The most common method of transferring files between computers over a network is FTP, or File Transfer Protocol. It’s also the preferred method for transferring large files from and to a server.
As a result, depending on your operating system, you’ll find a variety of FTP clients to assist you with the same, each promising to deliver better transfer and management features than the other while remaining true to its core functionality.
Here are a few of the best FTP clients available right now.
FileZilla is the best FTP client for Linux in our opinion. It’s free and open-source, and it has a simple interface that makes it accessible to even novice users.
Apart from FTP, FileZilla also supports FTPS (FTP over TLS) and SFTP (SSH over FTP) protocols, as well as various cloud storage services such as Dropbox, OneDrive, Microsoft Azure Blob Storage, and others.
You can transfer large files (>4GB) without any problems using FileZilla. You can also resume file transmission in the middle if necessary.
Other features include remote file search, remote file editing, a transfer queue, and a powerful site manager, all of which help to simplify file transfer and management operations even more.
How to Install FileZilla?
To install FileZilla on Ubuntu or Debian, use the code given below:
sudo apt install filezilla
For Arch Linux:
sudo pacman -S filezilla
For Fedora or CentOS, and REHL:
sudo dnf install filezilla sudo yum install filezilla
Another cross-platform FTP client for Linux is CrossFTP. It has the same set of features as FileZilla, including quick search, multi-connection, and support for a variety of protocols and cloud storage services, but it also has a few extras.
Scheduling is a unique CrossFTP feature that comes in handy when you need to move items later. You also get a speed limiter to keep the amount of bandwidth used during file transfers to a minimum.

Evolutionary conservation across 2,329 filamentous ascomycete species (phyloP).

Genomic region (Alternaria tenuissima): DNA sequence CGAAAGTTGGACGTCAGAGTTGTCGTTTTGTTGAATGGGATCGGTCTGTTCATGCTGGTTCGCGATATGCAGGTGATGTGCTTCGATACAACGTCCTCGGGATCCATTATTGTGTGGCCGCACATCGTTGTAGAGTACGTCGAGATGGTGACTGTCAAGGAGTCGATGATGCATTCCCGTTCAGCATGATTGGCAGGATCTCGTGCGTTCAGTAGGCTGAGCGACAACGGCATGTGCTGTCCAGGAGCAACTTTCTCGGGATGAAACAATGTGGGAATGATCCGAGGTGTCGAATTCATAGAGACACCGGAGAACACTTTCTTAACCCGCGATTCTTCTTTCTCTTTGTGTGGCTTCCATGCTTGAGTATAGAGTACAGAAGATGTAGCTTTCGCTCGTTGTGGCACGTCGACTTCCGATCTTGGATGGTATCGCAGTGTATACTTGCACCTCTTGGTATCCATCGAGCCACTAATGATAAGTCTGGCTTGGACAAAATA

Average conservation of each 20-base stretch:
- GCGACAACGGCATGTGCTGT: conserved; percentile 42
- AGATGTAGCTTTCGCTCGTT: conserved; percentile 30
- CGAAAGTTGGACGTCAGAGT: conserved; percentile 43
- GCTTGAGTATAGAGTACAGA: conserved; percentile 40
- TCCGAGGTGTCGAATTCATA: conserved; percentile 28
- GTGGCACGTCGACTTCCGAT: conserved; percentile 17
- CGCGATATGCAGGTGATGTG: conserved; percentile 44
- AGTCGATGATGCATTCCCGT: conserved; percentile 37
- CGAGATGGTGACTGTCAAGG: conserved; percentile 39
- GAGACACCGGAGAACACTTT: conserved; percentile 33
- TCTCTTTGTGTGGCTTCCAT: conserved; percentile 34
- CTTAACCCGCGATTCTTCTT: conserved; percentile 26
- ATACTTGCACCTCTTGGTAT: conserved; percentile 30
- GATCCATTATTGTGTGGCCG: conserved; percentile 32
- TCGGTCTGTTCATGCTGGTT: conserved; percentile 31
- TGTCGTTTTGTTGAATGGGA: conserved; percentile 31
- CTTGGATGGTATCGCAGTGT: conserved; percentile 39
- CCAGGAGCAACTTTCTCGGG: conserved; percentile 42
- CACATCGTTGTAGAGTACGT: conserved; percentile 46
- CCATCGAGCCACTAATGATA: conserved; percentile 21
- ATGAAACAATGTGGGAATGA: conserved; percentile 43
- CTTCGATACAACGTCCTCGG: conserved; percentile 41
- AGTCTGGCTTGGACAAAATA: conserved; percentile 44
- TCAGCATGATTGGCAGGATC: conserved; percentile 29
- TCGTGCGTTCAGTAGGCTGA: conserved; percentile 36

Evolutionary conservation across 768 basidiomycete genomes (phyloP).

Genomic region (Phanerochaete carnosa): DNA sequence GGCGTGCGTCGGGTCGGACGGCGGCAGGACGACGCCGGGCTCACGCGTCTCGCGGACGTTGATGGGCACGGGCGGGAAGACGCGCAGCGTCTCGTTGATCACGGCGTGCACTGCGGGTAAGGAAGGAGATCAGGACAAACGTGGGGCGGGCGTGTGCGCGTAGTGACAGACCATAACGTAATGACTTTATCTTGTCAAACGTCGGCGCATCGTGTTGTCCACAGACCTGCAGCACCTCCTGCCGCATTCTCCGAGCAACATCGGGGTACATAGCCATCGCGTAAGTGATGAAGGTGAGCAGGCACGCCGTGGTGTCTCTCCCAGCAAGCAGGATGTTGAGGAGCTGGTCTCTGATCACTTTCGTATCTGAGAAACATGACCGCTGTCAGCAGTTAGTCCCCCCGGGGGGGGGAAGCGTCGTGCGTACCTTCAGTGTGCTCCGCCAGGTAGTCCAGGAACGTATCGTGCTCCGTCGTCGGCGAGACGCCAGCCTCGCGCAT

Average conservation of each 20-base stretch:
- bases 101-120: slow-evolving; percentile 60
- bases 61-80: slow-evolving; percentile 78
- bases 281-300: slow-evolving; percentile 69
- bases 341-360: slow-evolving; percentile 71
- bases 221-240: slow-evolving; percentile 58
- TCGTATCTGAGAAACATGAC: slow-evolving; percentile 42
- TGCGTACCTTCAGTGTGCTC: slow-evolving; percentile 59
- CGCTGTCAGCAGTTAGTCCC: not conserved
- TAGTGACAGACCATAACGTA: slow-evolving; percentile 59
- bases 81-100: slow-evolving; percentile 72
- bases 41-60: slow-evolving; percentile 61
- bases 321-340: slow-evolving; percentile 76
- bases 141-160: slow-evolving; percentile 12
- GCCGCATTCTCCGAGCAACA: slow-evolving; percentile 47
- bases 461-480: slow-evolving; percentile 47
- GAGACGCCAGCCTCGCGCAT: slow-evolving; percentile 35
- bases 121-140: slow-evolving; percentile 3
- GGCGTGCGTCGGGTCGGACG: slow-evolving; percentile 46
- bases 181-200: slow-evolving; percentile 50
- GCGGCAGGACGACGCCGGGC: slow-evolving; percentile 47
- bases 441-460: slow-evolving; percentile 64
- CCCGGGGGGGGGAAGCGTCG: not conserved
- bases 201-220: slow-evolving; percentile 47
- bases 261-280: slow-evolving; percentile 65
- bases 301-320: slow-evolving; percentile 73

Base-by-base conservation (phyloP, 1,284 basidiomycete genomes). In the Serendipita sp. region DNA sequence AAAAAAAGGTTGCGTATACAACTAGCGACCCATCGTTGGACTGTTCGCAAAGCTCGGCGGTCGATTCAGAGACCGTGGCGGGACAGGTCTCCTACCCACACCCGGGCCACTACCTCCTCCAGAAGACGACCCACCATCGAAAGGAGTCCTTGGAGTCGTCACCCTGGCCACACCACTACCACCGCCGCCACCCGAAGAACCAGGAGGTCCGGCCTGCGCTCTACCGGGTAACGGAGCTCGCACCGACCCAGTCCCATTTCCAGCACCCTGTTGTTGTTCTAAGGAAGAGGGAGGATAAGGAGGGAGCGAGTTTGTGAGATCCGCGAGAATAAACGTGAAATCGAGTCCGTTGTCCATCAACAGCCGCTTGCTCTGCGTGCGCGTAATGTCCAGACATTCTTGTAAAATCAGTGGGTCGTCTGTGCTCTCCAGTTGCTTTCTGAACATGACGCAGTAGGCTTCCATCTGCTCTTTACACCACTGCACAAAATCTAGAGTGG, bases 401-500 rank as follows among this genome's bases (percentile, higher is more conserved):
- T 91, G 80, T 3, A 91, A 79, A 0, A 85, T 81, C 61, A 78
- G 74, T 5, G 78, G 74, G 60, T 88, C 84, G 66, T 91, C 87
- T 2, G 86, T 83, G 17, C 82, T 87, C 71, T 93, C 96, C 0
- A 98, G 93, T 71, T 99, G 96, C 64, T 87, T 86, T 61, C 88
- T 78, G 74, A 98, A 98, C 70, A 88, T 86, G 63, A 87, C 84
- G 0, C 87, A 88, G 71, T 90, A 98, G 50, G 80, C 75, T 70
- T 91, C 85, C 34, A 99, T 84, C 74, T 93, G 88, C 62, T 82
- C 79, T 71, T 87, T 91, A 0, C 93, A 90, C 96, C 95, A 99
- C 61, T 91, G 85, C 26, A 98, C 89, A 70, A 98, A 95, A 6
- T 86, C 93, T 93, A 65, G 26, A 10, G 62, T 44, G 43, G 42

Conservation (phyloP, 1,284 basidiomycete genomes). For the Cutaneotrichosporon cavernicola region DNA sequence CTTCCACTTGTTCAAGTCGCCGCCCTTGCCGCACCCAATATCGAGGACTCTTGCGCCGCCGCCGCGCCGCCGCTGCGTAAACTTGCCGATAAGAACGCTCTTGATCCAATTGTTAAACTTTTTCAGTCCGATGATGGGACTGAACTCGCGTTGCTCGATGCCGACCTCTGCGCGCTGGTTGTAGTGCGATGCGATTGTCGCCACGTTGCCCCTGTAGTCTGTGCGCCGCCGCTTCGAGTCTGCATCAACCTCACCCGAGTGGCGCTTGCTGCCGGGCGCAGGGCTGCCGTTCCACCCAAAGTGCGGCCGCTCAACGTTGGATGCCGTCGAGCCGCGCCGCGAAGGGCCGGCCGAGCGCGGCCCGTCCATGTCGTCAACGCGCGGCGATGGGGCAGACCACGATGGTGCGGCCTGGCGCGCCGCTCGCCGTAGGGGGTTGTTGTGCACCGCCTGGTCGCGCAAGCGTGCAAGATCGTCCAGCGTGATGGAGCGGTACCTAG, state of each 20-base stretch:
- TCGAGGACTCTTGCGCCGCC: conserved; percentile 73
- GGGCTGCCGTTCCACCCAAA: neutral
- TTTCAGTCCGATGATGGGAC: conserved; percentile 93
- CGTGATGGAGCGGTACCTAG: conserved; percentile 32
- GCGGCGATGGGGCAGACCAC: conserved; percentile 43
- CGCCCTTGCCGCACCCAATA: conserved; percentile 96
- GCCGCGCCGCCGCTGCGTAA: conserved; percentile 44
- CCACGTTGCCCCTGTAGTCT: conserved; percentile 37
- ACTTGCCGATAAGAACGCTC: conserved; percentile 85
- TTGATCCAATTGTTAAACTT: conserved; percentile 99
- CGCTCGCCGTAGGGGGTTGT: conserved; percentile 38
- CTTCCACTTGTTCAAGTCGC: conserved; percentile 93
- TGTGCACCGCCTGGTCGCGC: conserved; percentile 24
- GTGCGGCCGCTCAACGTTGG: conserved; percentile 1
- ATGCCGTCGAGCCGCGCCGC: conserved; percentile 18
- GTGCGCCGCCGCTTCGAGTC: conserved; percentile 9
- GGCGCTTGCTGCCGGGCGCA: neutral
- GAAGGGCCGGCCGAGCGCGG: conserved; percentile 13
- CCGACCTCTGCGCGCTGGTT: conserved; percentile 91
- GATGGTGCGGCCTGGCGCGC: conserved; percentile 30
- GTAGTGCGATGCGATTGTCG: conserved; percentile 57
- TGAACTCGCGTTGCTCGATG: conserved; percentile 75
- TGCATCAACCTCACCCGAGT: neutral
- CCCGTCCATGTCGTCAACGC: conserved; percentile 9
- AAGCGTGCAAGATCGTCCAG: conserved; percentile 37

You can use the limiter to limit CrossFTP’s bandwidth usage if you’re running multiple tasks and don’t want it to hog all of your bandwidth.
When it comes to CrossFTP’s most notable features, the program uses a turbo engine, which is essentially a transfer engine that promises to speed up file transfers. It also protects your data during transmission with client-side encryption using the AES algorithm.
How to Install CrossFTP?
To install CrossFTP on Ubuntu or other Debian-based distros, go to the link below and download the appropriate CrossFTP package.
Open the terminal and navigate to the directory where you saved the file once it has been downloaded.
[su_button url=”http://www.crossftp.com/download.htm” target=”blank” center=”yes” icon=”icon: cloud-download”]Download CrossFTP[/su_button]
Next, run the following commands to install the DEB package on your PC:
sudo dpkg -i ./crossftp_deb_package.deb
For Arch Linux, you can download the package from AUR using Yay:
yay -S crossftp-client
gFTP is a Linux FTP client that is free and open-source. It includes both a GUI (based on the GTK+ toolkit) and a command-line interface (CLI), which you can use depending on your preferences. For a wider range of applications, the tool also supports FTPS, SFTP, FSP, and FXP protocols in addition to FTP.
When it comes to usability, gFTP has a simple and easy-to-use interface that makes file operations a breeze. You can easily connect to remote sites and transfer files without experiencing any problems.